Mikron WF41 C mill
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  1. #1
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    Default Mikron WF41 C mill info needed

    Hello, first time poster here.

    I've been looking for operation and maintenance manual for this machine, but having zero luck finding anything useful at all.

    I very recently acquired such machine in a non-working condition (was bought via an auction house, so basically zero operational history) as a first more or less serious milling machine for my home shop, and now am starting to gather more info about it to begin the troubleshooting process or even upgrading to a more modern motion control.

    Has anyone any experience with this model, typical problems, or things I should check first? And a source for manuals for this machine would be very helpful.

    thanks, J

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    After few weeks of bouncing my request for the documentation from one Mikron support office to the other, paying couple hundred euros, I finally received Operators manual, mechanical part and Electric documentation which should relate to the Heidenhain TNC 355 I have on this machine.

    I took pictures of some of the essentials from the mechanical manual, and table of contents for the electric one, here are links where anyone can download them, I will not upload whole manuals, I don't know if there are any copyright restrictions or anything, but if someone needs a page or two of something that I didn't already upload, I will try to respond in a timely manner with a link to a pdf.

    WF41C/TNC 355 electro documentation TOC
    WF41C Operators manual, mechanical, TOC and essentials

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    Quote Originally Posted by jz79 View Post
    After few weeks of bouncing my request for the documentation from one Mikron support office to the other, paying couple hundred euros, I finally received Operators manual, mechanical part and Electric documentation which should relate to the Heidenhain TNC 355 I have on this machine.

    I took pictures of some of the essentials from the mechanical manual, and table of contents for the electric one, here are links where anyone can download them, I will not upload whole manuals, I don't know if there are any copyright restrictions or anything, but if someone needs a page or two of something that I didn't already upload, I will try to respond in a timely manner with a link to a pdf.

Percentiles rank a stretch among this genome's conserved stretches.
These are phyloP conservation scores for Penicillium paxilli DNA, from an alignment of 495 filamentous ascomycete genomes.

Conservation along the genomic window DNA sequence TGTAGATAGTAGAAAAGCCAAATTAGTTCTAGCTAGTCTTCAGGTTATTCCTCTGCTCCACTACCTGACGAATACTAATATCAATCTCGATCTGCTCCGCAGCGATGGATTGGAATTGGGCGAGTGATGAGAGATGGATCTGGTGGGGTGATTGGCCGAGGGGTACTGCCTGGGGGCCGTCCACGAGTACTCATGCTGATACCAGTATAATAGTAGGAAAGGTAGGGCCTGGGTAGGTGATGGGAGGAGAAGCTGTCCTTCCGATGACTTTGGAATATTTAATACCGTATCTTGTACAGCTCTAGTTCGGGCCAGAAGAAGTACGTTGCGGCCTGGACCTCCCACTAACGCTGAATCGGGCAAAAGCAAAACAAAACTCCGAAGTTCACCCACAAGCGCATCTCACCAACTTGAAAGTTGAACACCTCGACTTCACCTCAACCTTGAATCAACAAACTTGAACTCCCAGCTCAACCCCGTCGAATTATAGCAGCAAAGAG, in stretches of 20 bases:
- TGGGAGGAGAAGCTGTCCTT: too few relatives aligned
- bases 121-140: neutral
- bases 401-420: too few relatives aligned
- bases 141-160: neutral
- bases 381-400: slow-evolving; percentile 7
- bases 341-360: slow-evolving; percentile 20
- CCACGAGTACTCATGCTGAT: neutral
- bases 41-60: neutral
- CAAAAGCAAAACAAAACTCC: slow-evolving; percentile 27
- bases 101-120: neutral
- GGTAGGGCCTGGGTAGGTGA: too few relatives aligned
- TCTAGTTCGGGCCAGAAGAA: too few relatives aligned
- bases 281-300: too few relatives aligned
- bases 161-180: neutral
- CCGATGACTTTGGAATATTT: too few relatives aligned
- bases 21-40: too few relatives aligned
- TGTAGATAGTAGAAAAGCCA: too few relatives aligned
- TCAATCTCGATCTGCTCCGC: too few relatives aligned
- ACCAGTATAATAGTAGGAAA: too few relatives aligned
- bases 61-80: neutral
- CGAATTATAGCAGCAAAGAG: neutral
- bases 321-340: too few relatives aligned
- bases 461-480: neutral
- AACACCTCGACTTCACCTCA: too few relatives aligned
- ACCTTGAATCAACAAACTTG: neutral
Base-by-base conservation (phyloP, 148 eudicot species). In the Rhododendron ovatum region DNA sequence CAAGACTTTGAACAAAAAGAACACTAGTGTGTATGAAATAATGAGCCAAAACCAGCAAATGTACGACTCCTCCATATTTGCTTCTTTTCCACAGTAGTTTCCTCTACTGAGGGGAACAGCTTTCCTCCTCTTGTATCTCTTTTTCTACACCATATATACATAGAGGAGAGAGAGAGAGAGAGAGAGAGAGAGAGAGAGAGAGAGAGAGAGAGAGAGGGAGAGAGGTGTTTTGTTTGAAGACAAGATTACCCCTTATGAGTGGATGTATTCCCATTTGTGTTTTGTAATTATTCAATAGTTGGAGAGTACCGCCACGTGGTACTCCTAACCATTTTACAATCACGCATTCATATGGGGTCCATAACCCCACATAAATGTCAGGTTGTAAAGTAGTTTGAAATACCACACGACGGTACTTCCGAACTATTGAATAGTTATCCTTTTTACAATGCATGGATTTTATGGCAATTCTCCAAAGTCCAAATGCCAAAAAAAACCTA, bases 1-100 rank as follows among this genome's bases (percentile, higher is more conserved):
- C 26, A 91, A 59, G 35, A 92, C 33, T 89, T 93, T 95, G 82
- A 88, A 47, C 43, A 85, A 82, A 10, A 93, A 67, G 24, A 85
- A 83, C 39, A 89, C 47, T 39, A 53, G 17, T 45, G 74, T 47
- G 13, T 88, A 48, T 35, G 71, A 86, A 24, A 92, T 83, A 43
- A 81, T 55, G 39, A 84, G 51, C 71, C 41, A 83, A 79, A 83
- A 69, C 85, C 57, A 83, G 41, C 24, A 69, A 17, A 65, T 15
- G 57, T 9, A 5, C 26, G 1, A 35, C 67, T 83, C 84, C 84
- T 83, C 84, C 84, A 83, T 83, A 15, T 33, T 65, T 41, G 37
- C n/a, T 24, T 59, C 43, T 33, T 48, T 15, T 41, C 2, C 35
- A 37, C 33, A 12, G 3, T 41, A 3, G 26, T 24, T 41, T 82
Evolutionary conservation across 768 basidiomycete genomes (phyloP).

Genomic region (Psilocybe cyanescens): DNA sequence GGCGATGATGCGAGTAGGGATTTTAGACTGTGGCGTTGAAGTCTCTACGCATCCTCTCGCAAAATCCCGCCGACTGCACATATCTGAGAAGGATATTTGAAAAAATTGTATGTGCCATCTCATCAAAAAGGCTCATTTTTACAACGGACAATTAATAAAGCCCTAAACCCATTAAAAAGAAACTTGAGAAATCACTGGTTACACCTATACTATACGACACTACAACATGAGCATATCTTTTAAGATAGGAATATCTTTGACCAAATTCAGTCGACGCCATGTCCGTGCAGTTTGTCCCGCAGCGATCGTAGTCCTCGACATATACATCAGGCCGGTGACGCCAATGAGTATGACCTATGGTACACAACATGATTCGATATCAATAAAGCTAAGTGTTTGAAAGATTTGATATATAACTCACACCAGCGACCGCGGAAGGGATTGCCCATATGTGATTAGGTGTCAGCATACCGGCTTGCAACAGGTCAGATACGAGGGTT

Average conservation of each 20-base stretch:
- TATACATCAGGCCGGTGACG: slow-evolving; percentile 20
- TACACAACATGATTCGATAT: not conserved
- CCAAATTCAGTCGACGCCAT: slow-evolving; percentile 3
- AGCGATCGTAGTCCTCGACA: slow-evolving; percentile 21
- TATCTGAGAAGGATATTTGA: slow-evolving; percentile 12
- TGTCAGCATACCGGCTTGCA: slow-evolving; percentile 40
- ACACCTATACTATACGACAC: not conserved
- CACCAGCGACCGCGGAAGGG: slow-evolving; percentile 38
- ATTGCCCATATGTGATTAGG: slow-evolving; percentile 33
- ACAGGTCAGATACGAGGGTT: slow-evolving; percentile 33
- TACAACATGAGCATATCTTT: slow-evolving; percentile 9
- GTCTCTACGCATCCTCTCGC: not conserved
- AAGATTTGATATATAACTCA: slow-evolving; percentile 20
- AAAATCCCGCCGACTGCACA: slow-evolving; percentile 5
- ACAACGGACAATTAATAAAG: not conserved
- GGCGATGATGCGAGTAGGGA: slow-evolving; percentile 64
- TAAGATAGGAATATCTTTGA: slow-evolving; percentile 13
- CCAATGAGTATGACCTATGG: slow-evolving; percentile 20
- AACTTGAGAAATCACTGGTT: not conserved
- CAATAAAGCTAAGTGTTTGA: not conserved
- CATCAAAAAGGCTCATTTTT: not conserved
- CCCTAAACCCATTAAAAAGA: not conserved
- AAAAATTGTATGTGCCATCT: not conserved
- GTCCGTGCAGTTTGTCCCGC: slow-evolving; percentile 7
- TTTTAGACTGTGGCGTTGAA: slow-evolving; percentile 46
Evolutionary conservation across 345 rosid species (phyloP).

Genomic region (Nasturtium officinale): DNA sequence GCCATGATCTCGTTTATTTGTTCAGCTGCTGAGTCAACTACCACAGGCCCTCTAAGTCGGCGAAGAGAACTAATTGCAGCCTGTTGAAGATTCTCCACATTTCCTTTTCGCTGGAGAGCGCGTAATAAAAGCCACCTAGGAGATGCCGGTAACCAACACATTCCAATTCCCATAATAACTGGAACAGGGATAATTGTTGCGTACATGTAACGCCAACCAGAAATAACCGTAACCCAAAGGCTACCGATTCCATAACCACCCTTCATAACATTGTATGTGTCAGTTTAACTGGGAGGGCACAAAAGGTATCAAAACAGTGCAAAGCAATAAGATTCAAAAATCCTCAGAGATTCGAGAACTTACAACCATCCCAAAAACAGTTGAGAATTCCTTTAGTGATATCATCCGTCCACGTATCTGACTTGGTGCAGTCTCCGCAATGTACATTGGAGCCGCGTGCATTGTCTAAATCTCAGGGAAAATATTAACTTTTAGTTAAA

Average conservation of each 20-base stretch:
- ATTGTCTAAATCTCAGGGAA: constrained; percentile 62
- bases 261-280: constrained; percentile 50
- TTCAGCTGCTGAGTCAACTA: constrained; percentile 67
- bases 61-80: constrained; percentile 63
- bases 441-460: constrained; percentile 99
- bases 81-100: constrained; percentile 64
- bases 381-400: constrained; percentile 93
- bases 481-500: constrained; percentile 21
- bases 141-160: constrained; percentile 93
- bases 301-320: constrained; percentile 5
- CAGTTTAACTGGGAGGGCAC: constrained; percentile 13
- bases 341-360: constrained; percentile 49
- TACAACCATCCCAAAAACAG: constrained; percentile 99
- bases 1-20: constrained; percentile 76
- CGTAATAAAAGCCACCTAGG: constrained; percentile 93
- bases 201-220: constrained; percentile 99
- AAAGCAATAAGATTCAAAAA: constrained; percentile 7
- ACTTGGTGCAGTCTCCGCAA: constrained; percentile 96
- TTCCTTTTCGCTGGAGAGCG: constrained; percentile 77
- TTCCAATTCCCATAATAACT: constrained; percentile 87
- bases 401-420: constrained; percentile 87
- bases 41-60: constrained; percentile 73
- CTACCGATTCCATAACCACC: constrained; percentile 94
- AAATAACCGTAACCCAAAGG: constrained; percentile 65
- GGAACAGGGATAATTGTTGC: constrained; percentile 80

WF41C/TNC 355 electro documentation TOC
    WF41C Operators manual, mechanical, TOC and essentials
    I there, i am repairing a board from a machine like this, it burned some components, is there some pages of your manual about the boards and the components in it?

    Best regards

    Thank you for your help.

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    Unfortunately no, schematics are only for the cable wiring connections, there are also couple small board component layout diagrams (like one for the gearbox on the spindle), but no circuit diagrams for the boards, nothing at all for the driver boards.

    If the components on your board are burnt and unreadable, post some pictures, and I can compare with mine, and see what the nominals are.

    J.

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    Recently had some time to devote to this WC41 I bought back in 2017, after fixing some electronics issues:
    * bad 74HC14 inverting schmitt trigger that handles inputs E4;5;6;23;24;25, caused some of these to be low and some high regardless if I tried to manually pull inputs down/up - which caused PLC error messages that couldn't be cleared

    * bad +15V voltage regulator (LM340-15) inside the Bosch TR15 servo drive power supply board - symptom - all red leds after power up, interestingly there is an error in the original Bosch circuit diagrams, the K1 relay is actually normally closed, so as to start up the TDA1060 generator via V11, when the T1 is getting energized, the circuit opens the K1 relay (and so does the external 24V supply, if PLC detects an error), if there is no external +24 applied and the TDA1060 circuit doesn't fire up, then it may lead to R5/R7 resistors heating up which I think Milacron saw happen when he posted about 038035 board problems in this old thread here - deckel-fp4nc-troubles, those scanned schematics helped me a lot!
    for diagnosis and testing I powered the board up on the bench via an autotransformer and full bridge rectifier + cap to get the desired 245V DC at P+ and P- inputs, you can see test point measurement notes under normal working conditions, TP3 3.4V is what the tester showed, in reality the signal there is short impulses at around 24kHz as far as I remember, and a sawtooth form on the TP4, the 1V is what a tester will show set on DC